Kathryn Lopez

I'll be honest, I'm a geek. I've been a political junkie for years -- since, well, since longer than I care to remember. I was watching C-SPAN when I really should have been doing normal kid stuff. I cried the night Bill Clinton won. But even I can't get myself that excited about this November's elections. Even the traditional scare tactics aren't really motivating me. Nancy Pelosi for Speaker! Impeachment hearings! If even I can't get fired up by this stuff, there's little hope for others; they may just fall back on a "throw the bums out" strategy. It's a depressing reality.

Even Republicans talking about the war and explaining the stakes might not do it. Sen. Rick Santorum, R-Pa., has emerged as a valuable voice of clarity on the war. Americans are discouraged by the violence in Iraq, so talking about Iran's nuclear threat can be a bummer on the campaign trail -- but Santorum talks about it, like an adult.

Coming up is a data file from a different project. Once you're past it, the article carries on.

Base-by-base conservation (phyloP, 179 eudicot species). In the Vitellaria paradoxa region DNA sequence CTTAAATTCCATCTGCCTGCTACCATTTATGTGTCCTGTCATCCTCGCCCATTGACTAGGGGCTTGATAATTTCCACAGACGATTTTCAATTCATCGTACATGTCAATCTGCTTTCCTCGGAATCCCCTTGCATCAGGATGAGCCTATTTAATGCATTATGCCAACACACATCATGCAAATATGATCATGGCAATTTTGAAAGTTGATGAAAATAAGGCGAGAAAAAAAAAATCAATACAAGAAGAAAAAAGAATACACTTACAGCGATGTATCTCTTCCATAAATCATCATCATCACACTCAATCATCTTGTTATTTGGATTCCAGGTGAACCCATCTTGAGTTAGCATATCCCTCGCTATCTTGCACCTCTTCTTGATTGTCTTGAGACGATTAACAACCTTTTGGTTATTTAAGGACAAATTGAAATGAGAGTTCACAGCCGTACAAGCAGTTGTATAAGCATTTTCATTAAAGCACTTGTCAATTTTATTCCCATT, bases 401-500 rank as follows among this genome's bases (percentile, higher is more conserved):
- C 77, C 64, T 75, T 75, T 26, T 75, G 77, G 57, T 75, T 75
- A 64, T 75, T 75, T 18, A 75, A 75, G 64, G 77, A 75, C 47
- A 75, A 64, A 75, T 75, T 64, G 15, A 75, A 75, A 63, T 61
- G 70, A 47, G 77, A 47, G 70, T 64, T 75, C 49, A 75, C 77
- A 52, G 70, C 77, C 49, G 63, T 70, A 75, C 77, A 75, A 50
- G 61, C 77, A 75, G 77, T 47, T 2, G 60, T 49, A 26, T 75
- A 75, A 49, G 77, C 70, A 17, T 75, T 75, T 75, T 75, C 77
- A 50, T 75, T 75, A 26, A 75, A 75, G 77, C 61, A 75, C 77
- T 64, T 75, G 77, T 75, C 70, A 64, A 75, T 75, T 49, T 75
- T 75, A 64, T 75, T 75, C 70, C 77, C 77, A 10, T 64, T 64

What a contrast to the likes of Pelosi and her fellow Democrats. Indeed, the one thing that may break the midterm election fatigue/indifference/malaise and put Republicans in a winning position is the contrast the Democrats offer to Santorum-style maturity. Turn a microphone on some Democratic leaders: That might be what makes the difference and keeps the GOP in power in Washington. The president's Sept. 11, 2006, speech may prove to be a brilliant political move. Not directly because of anything he said -- but because of what they said afterward.

Kathryn Lopez

Kathryn Jean Lopez, editor of National Review Online, writes a weekly column of conservative political and social commentary for Newspaper Enterprise Association.